With immigration high on the political agenda, focus has turned to how much immigrants are given access to public services such as the NHS, housing and social benefits. However, there is a policy tension between restricting access to services and encouraging integration for immigrants settled in the UK.
Close family members are allowed to join immigrants in the UK, but increasing restrictions have been placed on the access to services and benefits after arrival in the UK. These rules vary according to the category of residents the family members are joining - whether British citizens, settled people, refugees, EEA nationals, workers or students.
This has led to a complex system of rules, in which access may be granted for family migrants to some services such as the labour market, healthcare and schooling, while access to other services - including welfare benefits, social housing, or funding for further and higher education - is given only to longer term residents.
The research project Impact of Admission Criteria on the Integration of Migrants (IMPACIM) at the ESRC-funded Centre on Migration, Policy and Society, University of Oxford, is investigating how restrictive admission criteria impacts on the integration of ‘third country’ (ie non-EEA) family members in the UK and three other EU member states.
Emerging IMPACIM findings suggest that even where access to work and services is allowed in specific areas to encourage integration in the UK, in practice immigrants encounter a series of barriers in gaining this access.
- The rules are complex and poorly understood: Service providers as well as voluntary service advisors report frustration at the time needed to understand the rules – with confusion about entitlements, occasional requests for inappropriate documentation to access services, and (in some cases) refusal of services migrants are legally entitled to.
- Procedural delays: Some migrants, in particular refugees, are hampered by extended delays, for example in getting access to national insurance numbers, which hinders their entry into the labour market.
- A shortage of places for training, education and housing: Migrants who are entitled to services can encounter a lack of availability, including English language classes (delaying access to employment), primary school places and social housing.
- The newly extended ‘No recourse to Public Funds’ rule may negatively affect integration: The NRPF rule has been extended from two to five years, limiting entitlement to selected benefits and social housing. This can increase spousal migrants’ vulnerability to exploitation, as their immigration status is conditional on the continued relationship with a partner already settled in the UK.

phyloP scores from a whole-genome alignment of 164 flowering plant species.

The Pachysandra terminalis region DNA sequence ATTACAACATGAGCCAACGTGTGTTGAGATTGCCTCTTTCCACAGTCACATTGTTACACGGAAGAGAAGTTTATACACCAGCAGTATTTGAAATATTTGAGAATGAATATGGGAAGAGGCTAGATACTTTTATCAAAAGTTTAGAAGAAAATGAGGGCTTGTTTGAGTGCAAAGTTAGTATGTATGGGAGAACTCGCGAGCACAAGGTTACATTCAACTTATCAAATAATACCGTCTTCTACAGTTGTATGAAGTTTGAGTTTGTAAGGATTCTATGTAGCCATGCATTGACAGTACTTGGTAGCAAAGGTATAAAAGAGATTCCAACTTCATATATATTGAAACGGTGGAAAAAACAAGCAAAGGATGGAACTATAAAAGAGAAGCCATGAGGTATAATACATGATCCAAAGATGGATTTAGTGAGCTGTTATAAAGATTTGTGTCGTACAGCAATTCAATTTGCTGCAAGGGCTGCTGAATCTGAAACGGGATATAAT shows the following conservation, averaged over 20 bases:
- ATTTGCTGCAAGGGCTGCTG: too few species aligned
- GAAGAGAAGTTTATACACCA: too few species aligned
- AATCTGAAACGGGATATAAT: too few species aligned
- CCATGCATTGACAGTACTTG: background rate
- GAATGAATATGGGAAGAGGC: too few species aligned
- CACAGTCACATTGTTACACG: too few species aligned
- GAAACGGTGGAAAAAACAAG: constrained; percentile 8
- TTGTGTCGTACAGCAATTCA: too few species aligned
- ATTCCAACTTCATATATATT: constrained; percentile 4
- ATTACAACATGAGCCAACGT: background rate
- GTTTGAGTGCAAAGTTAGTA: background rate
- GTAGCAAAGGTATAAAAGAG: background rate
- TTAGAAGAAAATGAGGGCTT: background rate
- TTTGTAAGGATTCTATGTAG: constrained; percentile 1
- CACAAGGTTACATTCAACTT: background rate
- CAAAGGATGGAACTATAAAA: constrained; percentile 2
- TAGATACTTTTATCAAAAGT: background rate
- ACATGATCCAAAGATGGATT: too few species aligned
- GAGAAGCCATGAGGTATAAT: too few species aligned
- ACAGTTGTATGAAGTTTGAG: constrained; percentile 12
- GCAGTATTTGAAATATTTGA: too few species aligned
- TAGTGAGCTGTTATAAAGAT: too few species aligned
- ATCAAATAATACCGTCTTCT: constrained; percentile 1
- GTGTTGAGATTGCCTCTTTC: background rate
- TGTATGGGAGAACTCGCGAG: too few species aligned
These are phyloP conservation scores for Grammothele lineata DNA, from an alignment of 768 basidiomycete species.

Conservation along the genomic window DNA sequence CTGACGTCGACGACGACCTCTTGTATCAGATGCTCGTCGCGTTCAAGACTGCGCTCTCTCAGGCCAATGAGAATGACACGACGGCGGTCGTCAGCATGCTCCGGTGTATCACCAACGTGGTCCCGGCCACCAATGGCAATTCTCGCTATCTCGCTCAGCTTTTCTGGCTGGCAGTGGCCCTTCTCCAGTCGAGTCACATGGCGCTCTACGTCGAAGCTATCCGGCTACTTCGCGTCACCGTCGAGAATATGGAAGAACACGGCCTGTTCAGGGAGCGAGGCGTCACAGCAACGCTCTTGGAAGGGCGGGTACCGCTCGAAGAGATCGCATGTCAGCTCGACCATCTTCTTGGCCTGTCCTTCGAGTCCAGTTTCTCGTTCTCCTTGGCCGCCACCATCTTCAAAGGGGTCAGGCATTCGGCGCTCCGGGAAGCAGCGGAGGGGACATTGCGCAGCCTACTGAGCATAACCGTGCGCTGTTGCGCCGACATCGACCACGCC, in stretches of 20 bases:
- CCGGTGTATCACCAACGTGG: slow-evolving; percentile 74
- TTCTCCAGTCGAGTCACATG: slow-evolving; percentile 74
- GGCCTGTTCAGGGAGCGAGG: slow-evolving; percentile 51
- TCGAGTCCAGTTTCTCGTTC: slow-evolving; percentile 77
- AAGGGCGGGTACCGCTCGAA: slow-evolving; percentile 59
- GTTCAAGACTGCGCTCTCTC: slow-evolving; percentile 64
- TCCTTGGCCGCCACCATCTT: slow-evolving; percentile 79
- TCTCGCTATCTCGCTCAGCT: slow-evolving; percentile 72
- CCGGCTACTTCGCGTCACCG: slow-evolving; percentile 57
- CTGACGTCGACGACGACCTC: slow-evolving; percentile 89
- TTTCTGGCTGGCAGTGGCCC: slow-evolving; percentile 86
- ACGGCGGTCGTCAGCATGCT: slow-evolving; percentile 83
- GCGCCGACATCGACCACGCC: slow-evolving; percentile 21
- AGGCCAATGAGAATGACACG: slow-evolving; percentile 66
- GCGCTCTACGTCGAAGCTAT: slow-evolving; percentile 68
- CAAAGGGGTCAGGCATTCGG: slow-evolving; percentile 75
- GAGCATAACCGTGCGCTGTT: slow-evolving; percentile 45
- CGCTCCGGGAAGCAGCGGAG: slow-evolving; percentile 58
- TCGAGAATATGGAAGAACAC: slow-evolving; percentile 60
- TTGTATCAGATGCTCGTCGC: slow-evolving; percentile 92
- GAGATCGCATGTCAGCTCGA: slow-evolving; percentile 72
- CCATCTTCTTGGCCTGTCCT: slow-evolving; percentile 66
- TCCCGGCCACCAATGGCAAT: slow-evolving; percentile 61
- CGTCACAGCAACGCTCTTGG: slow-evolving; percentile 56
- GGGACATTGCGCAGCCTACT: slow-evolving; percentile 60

- Training and education regulations impede entry into the job market: family migrants are delayed by the three year residency rule for accessing courses with Skills Funding Agency support. Required fees for ESOL classes also mean that women in particular can miss a crucial ‘window of opportunity’ - the time immediately following migration and before having children - and thus risk a long-term barrier to participation.
Policy relevance and implications
There is a need for:
- Simplification of the rules on access to benefits and services. The complexity causes wasted staff time and generates incorrect decisions.
- Training on migrant entitlement to improve practice and awareness of differences in entitlements for migrants by front-line service providers in job centres, health centres etc.
- Urgently addressing delays in issuing national insurance numbers for vulnerable migrant groups.
- Monitoring the impact of the extension of the probationary period with NRPF, especially in terms of the risk for families experiencing breakdown and the cost burden experienced by local authorities in supporting families with NRPF.
- An objective evaluation of the medium-term cost-effectiveness of restrictions to ESOL (English for Speakers of Other Languages) services, as there are indications this may be counterproductive to integration.